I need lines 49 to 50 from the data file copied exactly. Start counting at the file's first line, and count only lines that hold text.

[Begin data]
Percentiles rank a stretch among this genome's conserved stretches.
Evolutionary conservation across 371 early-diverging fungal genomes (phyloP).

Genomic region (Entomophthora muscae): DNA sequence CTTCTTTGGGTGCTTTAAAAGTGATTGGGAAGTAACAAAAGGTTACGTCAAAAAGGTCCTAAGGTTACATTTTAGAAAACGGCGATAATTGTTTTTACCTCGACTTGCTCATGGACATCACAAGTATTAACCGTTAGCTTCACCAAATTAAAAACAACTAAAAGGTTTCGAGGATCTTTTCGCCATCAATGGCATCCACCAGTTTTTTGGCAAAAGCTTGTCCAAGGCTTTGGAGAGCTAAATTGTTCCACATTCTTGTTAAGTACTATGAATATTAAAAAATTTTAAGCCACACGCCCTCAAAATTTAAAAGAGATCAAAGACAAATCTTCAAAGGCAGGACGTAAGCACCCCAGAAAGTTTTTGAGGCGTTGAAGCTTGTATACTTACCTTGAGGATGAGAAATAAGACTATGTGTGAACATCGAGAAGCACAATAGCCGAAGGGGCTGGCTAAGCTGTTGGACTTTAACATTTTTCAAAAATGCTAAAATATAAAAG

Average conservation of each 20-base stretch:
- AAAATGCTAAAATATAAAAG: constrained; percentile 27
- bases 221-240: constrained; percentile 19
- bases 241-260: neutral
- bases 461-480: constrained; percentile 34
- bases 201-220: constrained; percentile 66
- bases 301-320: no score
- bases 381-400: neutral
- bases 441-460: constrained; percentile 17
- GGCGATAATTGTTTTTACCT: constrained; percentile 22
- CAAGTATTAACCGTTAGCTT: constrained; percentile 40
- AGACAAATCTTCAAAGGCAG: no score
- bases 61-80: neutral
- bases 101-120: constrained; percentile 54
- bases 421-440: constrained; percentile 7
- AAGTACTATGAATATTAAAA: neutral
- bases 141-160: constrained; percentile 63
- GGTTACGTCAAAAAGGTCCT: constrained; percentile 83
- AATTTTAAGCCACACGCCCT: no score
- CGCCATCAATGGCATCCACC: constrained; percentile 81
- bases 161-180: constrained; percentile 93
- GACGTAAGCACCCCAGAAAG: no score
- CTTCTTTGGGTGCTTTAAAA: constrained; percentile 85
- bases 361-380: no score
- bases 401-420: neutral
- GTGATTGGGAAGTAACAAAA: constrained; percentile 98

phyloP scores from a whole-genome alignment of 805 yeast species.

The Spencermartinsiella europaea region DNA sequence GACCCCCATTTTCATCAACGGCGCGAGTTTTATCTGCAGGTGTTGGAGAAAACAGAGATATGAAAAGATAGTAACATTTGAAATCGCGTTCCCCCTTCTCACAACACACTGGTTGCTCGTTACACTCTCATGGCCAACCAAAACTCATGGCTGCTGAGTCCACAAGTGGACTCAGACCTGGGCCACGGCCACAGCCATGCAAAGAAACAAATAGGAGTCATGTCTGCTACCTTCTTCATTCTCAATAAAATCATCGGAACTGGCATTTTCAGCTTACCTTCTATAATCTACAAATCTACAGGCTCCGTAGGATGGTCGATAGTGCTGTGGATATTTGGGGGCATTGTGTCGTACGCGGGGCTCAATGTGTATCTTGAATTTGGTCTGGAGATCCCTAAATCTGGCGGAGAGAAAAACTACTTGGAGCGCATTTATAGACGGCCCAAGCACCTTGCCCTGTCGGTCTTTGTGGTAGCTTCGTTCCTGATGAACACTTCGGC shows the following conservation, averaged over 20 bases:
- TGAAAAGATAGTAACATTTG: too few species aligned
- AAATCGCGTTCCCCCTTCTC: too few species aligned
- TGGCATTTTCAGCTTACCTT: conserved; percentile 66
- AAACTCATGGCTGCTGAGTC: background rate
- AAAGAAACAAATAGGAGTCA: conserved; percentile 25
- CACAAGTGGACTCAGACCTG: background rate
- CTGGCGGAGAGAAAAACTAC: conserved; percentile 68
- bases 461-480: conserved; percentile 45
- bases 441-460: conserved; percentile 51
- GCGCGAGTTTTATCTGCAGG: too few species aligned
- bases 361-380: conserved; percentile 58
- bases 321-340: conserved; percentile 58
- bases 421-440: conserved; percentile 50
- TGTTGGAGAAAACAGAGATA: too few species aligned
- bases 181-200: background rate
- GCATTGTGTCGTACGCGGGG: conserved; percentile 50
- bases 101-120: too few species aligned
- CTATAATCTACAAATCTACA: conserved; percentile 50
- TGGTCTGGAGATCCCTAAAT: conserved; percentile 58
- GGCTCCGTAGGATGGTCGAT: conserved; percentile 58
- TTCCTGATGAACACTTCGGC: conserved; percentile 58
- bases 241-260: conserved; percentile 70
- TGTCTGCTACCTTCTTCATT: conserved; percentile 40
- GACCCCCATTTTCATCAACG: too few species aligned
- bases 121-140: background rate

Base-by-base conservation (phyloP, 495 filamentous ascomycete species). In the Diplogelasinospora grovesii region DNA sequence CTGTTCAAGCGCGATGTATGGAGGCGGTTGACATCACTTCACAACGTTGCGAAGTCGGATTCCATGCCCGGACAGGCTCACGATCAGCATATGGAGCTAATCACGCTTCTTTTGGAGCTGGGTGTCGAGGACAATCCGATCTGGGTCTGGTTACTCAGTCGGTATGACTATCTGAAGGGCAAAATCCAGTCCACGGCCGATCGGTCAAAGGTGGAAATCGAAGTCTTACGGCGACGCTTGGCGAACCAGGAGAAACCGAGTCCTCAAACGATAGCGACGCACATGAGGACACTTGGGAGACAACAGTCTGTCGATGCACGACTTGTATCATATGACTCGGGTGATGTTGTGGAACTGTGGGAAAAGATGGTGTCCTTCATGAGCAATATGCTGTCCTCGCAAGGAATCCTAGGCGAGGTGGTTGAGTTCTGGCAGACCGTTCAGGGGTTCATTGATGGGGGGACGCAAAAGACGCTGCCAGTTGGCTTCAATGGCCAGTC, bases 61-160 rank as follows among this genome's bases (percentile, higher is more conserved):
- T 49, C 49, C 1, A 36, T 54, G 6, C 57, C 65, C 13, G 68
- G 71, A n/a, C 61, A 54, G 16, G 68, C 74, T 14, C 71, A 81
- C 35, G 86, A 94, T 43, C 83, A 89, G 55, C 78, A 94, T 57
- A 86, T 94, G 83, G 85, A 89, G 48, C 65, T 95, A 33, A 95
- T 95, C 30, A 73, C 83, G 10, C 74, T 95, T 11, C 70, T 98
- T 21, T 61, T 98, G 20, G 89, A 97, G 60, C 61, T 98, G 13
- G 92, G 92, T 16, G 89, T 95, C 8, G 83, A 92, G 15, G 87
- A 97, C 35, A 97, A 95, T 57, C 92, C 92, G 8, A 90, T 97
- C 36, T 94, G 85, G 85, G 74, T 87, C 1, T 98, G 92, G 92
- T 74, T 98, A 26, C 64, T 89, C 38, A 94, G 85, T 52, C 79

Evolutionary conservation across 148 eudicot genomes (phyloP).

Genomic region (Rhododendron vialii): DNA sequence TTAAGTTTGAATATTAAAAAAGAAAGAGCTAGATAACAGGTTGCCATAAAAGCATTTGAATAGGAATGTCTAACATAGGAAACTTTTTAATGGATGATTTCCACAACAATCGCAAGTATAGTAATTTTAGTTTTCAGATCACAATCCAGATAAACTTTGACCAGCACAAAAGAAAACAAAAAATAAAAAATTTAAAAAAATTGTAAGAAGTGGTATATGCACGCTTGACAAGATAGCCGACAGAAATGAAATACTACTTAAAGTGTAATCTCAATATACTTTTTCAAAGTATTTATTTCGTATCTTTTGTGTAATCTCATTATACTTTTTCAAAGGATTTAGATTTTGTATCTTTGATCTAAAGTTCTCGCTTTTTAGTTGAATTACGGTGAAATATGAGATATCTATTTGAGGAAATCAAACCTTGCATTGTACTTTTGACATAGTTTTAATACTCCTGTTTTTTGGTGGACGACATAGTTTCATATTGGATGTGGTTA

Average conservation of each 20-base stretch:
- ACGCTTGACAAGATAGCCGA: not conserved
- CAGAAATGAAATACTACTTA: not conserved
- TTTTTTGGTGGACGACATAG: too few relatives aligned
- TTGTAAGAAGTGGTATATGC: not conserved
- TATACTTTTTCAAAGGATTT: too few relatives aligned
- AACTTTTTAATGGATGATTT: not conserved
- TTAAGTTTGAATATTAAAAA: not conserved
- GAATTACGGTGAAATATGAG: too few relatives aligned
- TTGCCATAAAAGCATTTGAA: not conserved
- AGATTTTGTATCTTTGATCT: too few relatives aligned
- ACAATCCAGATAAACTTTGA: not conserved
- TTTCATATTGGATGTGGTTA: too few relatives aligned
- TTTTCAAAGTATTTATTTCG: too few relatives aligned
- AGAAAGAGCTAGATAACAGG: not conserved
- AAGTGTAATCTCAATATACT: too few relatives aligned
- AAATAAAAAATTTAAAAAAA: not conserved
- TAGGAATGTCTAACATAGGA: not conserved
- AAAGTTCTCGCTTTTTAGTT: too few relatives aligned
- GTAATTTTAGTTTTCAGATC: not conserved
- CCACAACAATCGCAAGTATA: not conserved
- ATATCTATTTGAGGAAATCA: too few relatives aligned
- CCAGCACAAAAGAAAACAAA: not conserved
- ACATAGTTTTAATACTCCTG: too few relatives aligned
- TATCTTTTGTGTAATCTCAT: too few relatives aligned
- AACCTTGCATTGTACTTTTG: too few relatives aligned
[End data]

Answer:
- CTATAATCTACAAATCTACA: conserved; percentile 50
- TGGTCTGGAGATCCCTAAAT: conserved; percentile 58